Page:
Over the weekend, New York Times columnist Frank Bruni wrote about politicians' new "controlled and controlling approach" for talking to voters.
Bruni used recent examples in which prominent members of Congress have skipped traditional modes of communicating with constituents, such as press conferences and public events, in favor of carefully scripted, campaign-funded videos to run on the Web for distribution through social media. Bruni writes: "And that kind of extreme control feeds a vicious cycle. A suspicious, scandal-primed press corps yields wary politicians, whose reticence and guardedness foster greater suspicion still."
We saw evidence of that cycle during the recent Jackson municipal elections. In the early days of the campaign, incumbent Mayor Harvey Johnson Jr. skipped several candidate-jammed forums and decided to hold a series of telephone town halls designed to let Johnson answer voters' questions directly. We again saw a campaign's hypersensitivity to the control of its own narrative when this newspaper first published details of the mounting legal troubles facing businessman Jonathan Lee's company. After the story ran, Lee repeatedly refused JFP reporters' requests for interviews--or even comments.
Likewise, the friends and supporters of Ward 1 Councilman Quentin Whitwell, who initiated an underground albeit not-well-thought-out campaign to elect Whitwell mayor via write-in ballots, took the controlled approach to whole new level. An email that several sources said originated with the business partner of Whitwell's wife, Ginger, stated: "We believe that the turn out for Chuckwe [sic] will not be huge, due to the fact he thinks he already has won. We have to keep this off Facebook, and on the low until the actual day June 4th! That day we need as many volunteers, to help get out the vote for Quentin. We need each of you to tell your neighborhood associations to send out an email, go door to door Monday and Tuesday."
Elections officials quickly put the kibosh on those plans by explaining state law, but by then, a campaign was already underway to discredit the Jackson Free Press for daring to pursue a story involving a sitting councilman during a city election. In fact, in subsequent communications, Whitwell-for-mayor organizers specifically instructed people to deflect questions if contacted by the paper.
"If the Jackson press [sic] calls you just say no comment y'all are crazy and this is blown out of proportion!" the business partner, Lea Easley, said in social media. (She also added: "We can get this done." She did not return calls to explain what "this" was.) The councilman himself chose not to return phone calls, using Twitter to try to discredit the JFP.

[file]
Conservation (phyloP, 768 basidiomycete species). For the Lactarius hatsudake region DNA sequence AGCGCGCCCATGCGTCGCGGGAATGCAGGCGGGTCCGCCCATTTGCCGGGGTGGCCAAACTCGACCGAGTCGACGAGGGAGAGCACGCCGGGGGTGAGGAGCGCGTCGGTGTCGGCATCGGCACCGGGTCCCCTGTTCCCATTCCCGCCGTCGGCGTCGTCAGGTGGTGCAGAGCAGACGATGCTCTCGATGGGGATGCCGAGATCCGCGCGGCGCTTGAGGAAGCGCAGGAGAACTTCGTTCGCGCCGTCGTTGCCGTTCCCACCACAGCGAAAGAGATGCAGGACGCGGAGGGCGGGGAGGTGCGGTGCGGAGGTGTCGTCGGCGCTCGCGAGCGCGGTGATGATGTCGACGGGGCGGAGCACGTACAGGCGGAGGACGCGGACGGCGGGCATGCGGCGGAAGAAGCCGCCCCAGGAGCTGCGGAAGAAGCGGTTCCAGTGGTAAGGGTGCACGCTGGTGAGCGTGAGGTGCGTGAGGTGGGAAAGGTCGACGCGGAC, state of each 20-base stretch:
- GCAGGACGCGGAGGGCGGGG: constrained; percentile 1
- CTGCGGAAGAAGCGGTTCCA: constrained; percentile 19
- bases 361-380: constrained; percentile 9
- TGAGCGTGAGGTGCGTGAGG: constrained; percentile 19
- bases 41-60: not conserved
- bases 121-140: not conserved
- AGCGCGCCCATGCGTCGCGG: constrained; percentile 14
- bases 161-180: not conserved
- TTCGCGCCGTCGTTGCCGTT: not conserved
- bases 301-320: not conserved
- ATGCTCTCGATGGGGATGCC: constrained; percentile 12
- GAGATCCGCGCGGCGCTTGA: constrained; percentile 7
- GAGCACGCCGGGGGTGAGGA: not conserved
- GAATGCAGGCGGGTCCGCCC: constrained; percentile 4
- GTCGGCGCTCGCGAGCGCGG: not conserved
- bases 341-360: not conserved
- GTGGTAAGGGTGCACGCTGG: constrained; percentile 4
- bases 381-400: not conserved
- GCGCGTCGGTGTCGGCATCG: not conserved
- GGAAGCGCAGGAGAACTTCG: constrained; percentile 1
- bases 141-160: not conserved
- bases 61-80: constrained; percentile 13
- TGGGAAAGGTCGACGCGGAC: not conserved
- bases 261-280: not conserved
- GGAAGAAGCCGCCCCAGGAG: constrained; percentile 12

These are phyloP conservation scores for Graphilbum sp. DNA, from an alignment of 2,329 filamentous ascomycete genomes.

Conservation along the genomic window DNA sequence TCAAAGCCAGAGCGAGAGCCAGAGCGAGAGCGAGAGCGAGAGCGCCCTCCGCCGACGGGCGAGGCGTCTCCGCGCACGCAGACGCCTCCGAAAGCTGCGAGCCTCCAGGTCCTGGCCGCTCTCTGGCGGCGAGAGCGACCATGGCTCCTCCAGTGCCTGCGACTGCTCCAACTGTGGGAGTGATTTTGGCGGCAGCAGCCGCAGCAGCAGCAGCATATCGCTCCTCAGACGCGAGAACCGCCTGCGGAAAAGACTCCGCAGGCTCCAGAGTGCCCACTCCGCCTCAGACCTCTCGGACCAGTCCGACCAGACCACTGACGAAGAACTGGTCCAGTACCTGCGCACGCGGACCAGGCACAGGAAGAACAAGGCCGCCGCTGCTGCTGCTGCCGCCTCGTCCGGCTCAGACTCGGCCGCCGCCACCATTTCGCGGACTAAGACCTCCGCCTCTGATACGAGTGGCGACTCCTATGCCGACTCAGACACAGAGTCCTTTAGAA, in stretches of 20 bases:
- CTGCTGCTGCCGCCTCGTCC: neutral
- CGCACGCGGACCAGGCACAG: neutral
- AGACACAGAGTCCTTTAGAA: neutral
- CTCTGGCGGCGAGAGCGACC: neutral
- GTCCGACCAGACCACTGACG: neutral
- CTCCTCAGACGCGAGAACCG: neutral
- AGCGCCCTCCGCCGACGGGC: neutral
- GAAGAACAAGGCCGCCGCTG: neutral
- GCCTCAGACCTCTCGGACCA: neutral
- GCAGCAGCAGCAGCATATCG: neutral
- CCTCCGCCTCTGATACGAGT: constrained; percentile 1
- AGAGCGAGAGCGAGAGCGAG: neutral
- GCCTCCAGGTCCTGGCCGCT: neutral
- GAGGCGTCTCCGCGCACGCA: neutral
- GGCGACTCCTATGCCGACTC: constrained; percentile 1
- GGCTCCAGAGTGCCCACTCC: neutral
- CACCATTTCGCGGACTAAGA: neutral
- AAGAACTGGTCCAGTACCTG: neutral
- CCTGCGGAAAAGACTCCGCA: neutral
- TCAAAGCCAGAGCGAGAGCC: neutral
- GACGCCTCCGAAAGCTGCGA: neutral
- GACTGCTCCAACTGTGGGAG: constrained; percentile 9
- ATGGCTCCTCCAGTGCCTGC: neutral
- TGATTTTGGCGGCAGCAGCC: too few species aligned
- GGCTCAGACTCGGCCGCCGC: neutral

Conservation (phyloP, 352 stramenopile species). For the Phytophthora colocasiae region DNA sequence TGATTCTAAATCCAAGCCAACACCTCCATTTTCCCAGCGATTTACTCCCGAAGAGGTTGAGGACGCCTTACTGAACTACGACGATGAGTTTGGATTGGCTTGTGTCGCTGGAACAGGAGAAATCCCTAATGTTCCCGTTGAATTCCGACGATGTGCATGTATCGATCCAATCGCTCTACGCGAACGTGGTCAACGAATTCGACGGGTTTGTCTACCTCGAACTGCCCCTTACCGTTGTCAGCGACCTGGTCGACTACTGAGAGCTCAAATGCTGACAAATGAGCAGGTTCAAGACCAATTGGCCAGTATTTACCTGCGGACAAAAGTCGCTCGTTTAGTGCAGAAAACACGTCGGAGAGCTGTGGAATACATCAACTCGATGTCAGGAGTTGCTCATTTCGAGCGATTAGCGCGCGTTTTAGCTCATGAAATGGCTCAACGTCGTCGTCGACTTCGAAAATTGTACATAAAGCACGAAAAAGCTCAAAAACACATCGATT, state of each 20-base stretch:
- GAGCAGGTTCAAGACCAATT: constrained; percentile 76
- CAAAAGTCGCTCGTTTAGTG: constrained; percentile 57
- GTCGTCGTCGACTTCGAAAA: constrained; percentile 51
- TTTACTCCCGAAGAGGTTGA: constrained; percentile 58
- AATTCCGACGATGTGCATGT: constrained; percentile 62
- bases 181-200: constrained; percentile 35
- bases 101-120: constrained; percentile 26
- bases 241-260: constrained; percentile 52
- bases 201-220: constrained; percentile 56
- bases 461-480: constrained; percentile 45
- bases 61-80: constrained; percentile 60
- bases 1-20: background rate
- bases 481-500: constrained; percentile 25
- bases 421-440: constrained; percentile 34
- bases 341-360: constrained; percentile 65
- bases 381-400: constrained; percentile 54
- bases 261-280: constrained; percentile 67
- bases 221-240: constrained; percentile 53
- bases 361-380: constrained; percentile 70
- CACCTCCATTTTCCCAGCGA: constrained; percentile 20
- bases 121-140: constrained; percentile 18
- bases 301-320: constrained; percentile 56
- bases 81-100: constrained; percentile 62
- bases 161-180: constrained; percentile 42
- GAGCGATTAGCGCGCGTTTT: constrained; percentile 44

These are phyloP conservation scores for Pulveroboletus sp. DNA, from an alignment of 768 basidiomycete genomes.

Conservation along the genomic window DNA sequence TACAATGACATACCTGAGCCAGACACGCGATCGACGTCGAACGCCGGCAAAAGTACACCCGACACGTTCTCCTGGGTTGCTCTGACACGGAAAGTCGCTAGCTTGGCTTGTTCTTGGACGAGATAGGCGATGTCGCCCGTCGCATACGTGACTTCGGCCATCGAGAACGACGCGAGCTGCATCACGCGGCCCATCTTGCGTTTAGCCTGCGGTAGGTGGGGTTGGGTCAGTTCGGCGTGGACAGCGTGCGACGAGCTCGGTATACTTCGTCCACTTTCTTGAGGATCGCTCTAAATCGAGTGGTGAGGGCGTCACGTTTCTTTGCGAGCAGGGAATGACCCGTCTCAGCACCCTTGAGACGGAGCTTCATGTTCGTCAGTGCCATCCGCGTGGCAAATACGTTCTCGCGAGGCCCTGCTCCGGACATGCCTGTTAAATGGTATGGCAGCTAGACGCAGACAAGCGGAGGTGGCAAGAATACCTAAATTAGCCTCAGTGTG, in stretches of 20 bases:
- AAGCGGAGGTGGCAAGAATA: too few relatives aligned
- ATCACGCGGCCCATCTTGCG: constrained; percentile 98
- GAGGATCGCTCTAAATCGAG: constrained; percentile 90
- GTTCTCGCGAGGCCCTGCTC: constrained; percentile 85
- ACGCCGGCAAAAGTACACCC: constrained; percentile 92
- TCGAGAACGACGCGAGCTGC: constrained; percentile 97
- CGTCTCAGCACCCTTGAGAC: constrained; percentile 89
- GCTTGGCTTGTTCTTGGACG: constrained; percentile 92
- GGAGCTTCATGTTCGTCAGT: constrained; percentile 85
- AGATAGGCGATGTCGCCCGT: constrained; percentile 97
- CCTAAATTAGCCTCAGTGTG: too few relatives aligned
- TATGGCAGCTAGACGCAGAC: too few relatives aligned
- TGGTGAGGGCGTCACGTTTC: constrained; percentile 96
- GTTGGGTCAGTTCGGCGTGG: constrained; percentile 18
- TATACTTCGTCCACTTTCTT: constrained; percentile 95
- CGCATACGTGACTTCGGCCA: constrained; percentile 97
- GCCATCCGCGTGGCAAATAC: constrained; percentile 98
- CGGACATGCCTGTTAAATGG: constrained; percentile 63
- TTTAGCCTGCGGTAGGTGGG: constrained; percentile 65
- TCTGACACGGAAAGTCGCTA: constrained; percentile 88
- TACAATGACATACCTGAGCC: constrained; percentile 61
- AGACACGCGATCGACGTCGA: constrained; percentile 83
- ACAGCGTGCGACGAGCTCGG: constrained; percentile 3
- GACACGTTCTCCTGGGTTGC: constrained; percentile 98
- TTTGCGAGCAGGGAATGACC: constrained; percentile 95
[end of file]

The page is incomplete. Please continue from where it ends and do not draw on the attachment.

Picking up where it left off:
Legalities aside, the Whitwell election effort was likely unsuccessful. Lee and Johnson both eventually lost the Democratic Party's nomination to Ward 2 Councilman Chokwe Lumumba, who, by the time this goes to press, is most likely Jackson's mayor-elect.
Conversely, throughout his campaign, Lumumba was extra careful to create--or re-create--his own controversial narrative. His ads play up his diverse-looking family, intended to counteract widely held notions that he dislikes white people. But he was always willing to address reporters' questions, even at inconvenient times and even when his supporters grumbled about some of his portrayals in the press.
As our politicians ignore the media more and more, fewer people are paying attention to traditional reporting-based news sources. The Pew Research Center's Project for Excellence in Journalism 2013's State of the Media report points out that local television news broadcasts have been losing viewership for the past decade, with a more than 14 percent drop in the past five years.
With sensational, albeit inaccurate, reports such as WAPT-TV's recent false claim that Lumumba wanted to "remove" Christopher Columbus from school textbooks, it's no wonder that people have developed a distaste for local TV news.
Newspapers are not faring much better. Frequency of newspaper readership, although it increases with educational attainment, is also declining. Frank Bruni, in his column, defended the need for reporters to "poke and meddle."
"It may not be a pretty sight, and we journalists may not be doing it in a pretty way, but eliminate that, and you wind up with something even less pretty," he wrote.
Our public officials are pretty much just going to have suck it up--and return our calls.
Editor's clarification: Because neither Councilman or his wife or Ms. Easley returned calls about the email effort, we do not know if Ms. Easley wrote the email or passed it on from someone else as others did. And because we did not speak with her, we should not have said above that she posted the message about not talking to the JFP because "involving media would derail their plans." We do not know whose plan it was originally because no one has, so far, been willing to tell us they wrote the email. Councilman Whitwell said on Facebook that he had no knowledge of it.